Preparation of phenylamine

        Phenylamine is produced by the reduction of nitrobenzene using a mixture of tin and concentrated hydrochloric acid:

The industrial production of phenylamine is similar, but iron is used instead of the more expensive tin.


        The hazards in this experiment make it unsuitable as a class practical in schools. Both nitrobenzene and phenylamine are toxic by inhalation and by skin absorbtion; ethoxyethane is highly flammable, very volatile and its mixture with air is explosive; concentrated hydrochloric acid is corrosive.

        The preparation here is given on a small scale; the yield is not very good, largely as a result of handling losses in a rather involved experiment. Scaling the preparation up is not straightforward; the addition of acid to the tin, for example, has to be done slowly and requires cooling. The large-scale  preparation (ten times that below) given in Mann and Saunders is significantly more involved than this one.

  • Place 2.1cm3 of nitrobenzene and 5 g of granulated tin in a 150cm3 round-bottomed flask; fit the flask with a reflux condenser.
  • Pour 10 cm3 of concentrated hydrochloric acid down the reflux condenser; heat the mixture over a gauze for 15 minutes.
  • What is the reaction between the tin and hydrochloric acid?
  • Sn + 2HCl → Sn2+ + 2Cl- + H2
  • What is the reducing agent, and to what is it oxidised?
  • The reducing agent is Sn2+, which is oxidised to Sn4+.
  • Cool the flask and add a solution of 7.5 g of sodium hydroxide in 10 cm3 of water to redissolve the initial precipitate. Add about 15cm3 of water and rearrange the apparatus for distillation.
  • What is the initial precipitate, and what does it become on addition of excess sodium hydroxide?
  • Tin(IV) hydroxide Sn(OH)4. This is amphoteric, and with more alkali forms the soluble Sn(OH)62- ion.
  • Why is more water added to the solution?
  • This enables a technique called steam distillation. In the large-scale preparation steam is blown through the mixture; in this one the steam is generated in situ. Phenylamine distils over with the steam; any unchanged nitrobenzene and the inorganic materials do not.
  • Heat the mixture over a gauze and collect the cloudy distillate in a small flask, stopping when the condensate becomes clear (about 18 cm3 will have been collected).
  • Why is the initial distillate cloudy?
  • It is a mixture of water and phenylamine which formas a cloudy emulsion
  • What is the clear condensate?
  • Water; by now all the phenylamine has distilled over.
  • Add 3 g of powdered sodium chloride to the distillate, shake to dissolve, and then transfer the liquid to a separating funnel. Add about 4 cm3 of ethoxyethane and shake, relieving the pressure occasionally. Allow the layers to separate, then run off the lower aqueous layer into a small beaker. Transfer the ethoxyethane layer to a small conical flask. Repeat the extraction of the aqueous layer with a further 4 cm3 of ethoxyethane, and combine the ethoxyethane extracts.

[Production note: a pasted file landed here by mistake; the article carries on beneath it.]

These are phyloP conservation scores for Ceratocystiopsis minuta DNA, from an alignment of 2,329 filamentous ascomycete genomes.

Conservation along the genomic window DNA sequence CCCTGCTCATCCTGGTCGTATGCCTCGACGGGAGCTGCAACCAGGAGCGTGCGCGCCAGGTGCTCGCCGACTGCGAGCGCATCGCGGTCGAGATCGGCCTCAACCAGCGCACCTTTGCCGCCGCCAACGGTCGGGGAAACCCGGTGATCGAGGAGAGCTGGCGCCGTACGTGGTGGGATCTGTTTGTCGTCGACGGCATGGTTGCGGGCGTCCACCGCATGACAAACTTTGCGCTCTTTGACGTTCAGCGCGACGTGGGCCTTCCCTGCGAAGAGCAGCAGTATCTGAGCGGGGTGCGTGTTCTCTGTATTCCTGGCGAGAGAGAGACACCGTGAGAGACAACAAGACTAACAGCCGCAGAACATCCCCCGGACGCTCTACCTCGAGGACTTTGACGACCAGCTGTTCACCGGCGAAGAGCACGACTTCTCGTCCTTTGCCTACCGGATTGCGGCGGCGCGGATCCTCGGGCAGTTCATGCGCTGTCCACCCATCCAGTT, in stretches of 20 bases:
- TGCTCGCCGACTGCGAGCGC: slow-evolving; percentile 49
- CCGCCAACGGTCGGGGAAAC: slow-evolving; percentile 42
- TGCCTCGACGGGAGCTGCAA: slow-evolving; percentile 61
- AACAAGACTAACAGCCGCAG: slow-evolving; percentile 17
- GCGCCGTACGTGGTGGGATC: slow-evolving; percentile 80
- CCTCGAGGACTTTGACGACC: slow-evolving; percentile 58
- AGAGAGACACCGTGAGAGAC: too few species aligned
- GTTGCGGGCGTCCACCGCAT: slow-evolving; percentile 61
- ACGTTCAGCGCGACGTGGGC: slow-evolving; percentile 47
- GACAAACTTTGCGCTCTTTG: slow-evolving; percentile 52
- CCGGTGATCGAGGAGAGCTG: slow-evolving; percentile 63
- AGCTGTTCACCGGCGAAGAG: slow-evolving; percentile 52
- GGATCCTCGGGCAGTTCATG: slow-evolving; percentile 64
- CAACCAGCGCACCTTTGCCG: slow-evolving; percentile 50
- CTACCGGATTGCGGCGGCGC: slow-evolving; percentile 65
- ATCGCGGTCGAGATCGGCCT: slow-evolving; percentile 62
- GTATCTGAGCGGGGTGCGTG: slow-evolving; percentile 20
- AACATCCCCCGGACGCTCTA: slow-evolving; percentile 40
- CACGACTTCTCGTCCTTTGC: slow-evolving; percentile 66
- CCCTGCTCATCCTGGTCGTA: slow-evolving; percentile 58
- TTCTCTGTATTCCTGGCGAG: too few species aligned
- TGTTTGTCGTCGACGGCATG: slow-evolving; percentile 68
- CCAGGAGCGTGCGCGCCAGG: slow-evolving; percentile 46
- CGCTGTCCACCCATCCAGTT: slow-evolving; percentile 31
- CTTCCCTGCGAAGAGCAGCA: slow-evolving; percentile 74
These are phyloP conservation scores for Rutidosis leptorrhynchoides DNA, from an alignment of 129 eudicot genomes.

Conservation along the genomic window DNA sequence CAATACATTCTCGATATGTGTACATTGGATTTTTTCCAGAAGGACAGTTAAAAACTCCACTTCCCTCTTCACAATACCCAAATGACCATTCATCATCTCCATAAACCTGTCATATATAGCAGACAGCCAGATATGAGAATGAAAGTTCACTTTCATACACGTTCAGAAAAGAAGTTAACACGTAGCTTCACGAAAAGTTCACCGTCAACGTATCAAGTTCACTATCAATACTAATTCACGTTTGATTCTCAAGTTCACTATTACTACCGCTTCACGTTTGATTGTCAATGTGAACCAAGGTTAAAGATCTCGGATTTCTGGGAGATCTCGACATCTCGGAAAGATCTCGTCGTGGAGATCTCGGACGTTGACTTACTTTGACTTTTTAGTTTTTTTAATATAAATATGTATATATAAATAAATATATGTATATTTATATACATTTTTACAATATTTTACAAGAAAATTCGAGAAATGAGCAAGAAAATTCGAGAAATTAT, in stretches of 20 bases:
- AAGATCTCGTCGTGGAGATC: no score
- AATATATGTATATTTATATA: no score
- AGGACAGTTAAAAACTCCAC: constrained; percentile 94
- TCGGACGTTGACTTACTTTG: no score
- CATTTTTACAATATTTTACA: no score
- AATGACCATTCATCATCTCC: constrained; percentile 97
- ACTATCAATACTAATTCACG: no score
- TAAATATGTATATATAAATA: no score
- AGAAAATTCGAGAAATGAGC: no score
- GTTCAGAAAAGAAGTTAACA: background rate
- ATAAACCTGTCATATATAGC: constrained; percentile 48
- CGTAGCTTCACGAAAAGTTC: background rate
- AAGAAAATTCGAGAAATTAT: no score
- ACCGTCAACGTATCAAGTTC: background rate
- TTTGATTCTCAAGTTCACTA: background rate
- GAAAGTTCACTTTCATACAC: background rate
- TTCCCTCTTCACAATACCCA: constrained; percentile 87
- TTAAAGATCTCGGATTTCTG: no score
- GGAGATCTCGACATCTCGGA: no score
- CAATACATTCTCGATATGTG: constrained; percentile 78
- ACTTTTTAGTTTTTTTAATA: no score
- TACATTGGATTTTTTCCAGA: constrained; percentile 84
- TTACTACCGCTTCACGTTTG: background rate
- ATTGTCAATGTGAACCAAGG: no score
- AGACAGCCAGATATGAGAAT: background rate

• What is the purpose of adding sodium chloride?
  • Phenylamine is significantly soluble in water, but very much less so in saturated sodium chloride solution. This process is called 'salting out'.
  • What is the function of the ?
  • Solvent extraction; phenylamine is much more soluble in ethoxyethane than it is in water.
  • Why are two portions of 4 cm3 used, rather than a single 8cm3 portion of  of ethoxyethane?
  • The theory of solvent extraction is a branch of equilibrium. It can readily be shown that any solvent extraction is more effective if a given volume of extracting solvent is used in several portions rather than in a single one.
  • Dry the ethoxyethane extract with two or three pellets of potassium hydroxide. Decant the dried solution into a small pear-shaped flask, add two or three anti-bumping granules, and assemble the flask into a distillation apparatus incorporating a 0-220oC thermometer. Distil off all the ethoxyethane using a beaker of hot water for heating having ensured that all flames in the laboratory have been extinguished. Remove the ethoxyethane from the vicinity of the experiment.
  • Suggest a reason for using KOH as a drying agent, rather than the more conventional calcium chloride or sodium sulphate.
  • The use of potassium hydroxide would also eliminate any traces of hydrochloric acid in the phenylamine.
  • Why must all flames in the laboratory be extinguished?
  • The vapour of ethoxyethane is very dense and will creep along bench-tops over a considerable distance. It is possible for an explosion to ensue even if the source of ignition is several metres away from where the ethoxyethane is being used.
  • Run the water out of the condenser, and distil the phenylamine heating with a small flame. Try to keep phenylamine condensing on the thermometer for about a minute before allowing any to distil over. Collect the fraction boiling between 180o and 185oC.
  • Why is the water run out of the condenser?
  • Phenylamine has a sufficiently high boiling temperature for an air condenser to be efficient at condensing the vapour
  • Why is the phenylamine kept condensing on the thermometer bulb before allowing distillation to proceed?
  • This allows the thermometer to come into thermal equilibrium with the vapour - a general necessity in distillation, but needing more care than usual if the boiling temperature of the distillate is high. Phenylamine boils at 184oC.